It’s no secret that Youth Sports are now more competitive than ever. This pressure to perform at a young age is pushing kids into Early Sport Specialization, where young athletes are encouraged to focus all their energy into one sport early in their athletic careers. This pressure to become a mini Michael Jordan or John Welbourn can come from parents, coaches, colleges, and even their peers, and is often rooted in the hope of financial reward, scholarship opportunities, and overall social status (Merkel, 2013, p.5).
The American Academy of Pediatrics does not recommend sport specialization before the age of 13. Let me repeat that for the people in the back: sport specialization is not recommended BEFORE THE AGE OF 13. Yet, these kids are now playing the same sport year-round, on multiple teams, and often having less than 2 months of rest throughout the year. It’s no surprise that such a demanding schedule can cause overuse injuries, overtraining, and ultimately burnout, resulting in nearly 80% of children no longer competing in sports by the age of 15 (Merkel, 2013, p.1).
Additionally, because they are spending so much time on the field, many athletes have not spent enough time in the weight room developing the strength they need to handle the demands of their sport.
In this article, I’d like to identify some of the key problems resulting from early sport specialization, and provide you with some steps you can take as a parent or coach to attack these problems before they sideline your athletes for the long haul.
A Mindset Shift
Everything starts in the mind. Your values as a parent or coach will inevitably drive your actions, as well as your reactions, towards your kids and athletes. Unrealistic expectations from parents and coaches can and will place high levels of stress and anxiety on a young athlete. If you’ve been to any little league game recently, I’m sure you’ve seen the overzealous parent screaming at their 11 year-old kid to do better during. If you haven’t had the pleasure of witnessing that yet, then perhaps you’ve seen a coach yelling derogatory comments to a young athlete upon making a mistake during a big game.
Parents and coaches, we simply have to do better. The first step towards improvement is discovering the root of these toxic behaviors. Emphasizing winning over everything. Pushing for a college scholarship before these kids even know how to send an email. Is this really what we think is best for developing these young athletes?
The unfortunate reality is that 98% of youth athletes will never compete at the highest level (Merkel, 2013, p.5). What if instead, we put more emphasis on character development, teamwork, learning to overcome obstacles and the overall pure enjoyment of the sport?
I guarantee a team that knows how to work together, work hard, and have fun will be more successful than a team full of athletes afraid to make mistakes.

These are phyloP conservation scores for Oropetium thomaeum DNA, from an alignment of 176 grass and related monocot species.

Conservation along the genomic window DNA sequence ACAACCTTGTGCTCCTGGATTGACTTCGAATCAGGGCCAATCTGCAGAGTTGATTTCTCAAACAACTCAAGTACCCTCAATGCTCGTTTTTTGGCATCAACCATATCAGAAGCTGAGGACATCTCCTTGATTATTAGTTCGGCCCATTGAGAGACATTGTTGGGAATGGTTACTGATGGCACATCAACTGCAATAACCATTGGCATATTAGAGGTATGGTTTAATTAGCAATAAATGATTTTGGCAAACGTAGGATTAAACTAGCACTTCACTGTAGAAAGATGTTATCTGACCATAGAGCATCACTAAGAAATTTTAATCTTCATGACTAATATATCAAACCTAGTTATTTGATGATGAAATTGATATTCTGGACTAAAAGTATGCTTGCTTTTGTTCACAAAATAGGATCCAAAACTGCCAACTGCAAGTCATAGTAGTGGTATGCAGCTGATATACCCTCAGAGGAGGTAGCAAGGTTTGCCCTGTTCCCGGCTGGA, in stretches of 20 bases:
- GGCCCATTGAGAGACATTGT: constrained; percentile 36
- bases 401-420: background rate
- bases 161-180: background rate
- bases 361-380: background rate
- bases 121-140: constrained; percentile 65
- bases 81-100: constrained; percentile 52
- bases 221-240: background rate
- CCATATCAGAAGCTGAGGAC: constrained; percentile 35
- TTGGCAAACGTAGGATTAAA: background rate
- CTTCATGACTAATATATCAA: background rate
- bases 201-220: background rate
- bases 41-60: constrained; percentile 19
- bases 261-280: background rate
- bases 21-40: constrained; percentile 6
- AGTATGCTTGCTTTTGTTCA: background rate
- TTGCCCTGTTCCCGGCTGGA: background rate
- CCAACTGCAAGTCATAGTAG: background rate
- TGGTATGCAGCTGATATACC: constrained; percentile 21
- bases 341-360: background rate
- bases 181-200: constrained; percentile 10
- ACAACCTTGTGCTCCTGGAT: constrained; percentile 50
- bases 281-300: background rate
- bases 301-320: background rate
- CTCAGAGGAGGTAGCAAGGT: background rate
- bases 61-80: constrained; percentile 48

Taken to the extreme, forcing an overemphasis on performance outcomes can also lead the athlete to quit the sport altogether due to burnout from the constant stress, or simply losing enjoyment in something they once loved to do.
We would all do well to remember the main purpose for youth participation in sports is fun. Yes, FUN. Not winning, not to get early game tape, and not for scouts to come watch. While lifelong lessons can be learned playing the sport, lifelong scars can also be created if we as coaches and parents lead with the wrong mindset.
Parents, you can lead from the front here by placing emphasis on values such as hard work, character development and an enjoyment of physical activity.
Coaches, you may have to have some hard conversations with parents about this topic. Ensure that when you communicate with the parents you have their child’s long term development in mind. Remind them that more isn’t always better.
Mitigating Overuse Injuries
At least half of all injuries sustained by young athletes are due to overuse (Merkel, 2013, p.4). Sadly, this type of injury is the most preventable.
The American Academy of Pediatrics recommends that kids should not practice an organized sport for more hours per week than their age in years. For example, a 12 year old should not practice or play one specific sport for more than 12 hours each week. But here’s the catch: this also includes skill-specific training for that sport. That means those extra reps after practice or on the weekends to “hone your skill” might be doing more harm than good in the long run. It’s no surprise that the ones that ignore this and push the limit are more likely to experience injury. Going beyond extra reps, it’s also recommended that an athlete play the same sport no more than 8 months out of the year (Merkel, 2013, p.5). What does that mean? Maybe fall soccer to winter ball to spring soccer to summer club isn’t the best idea.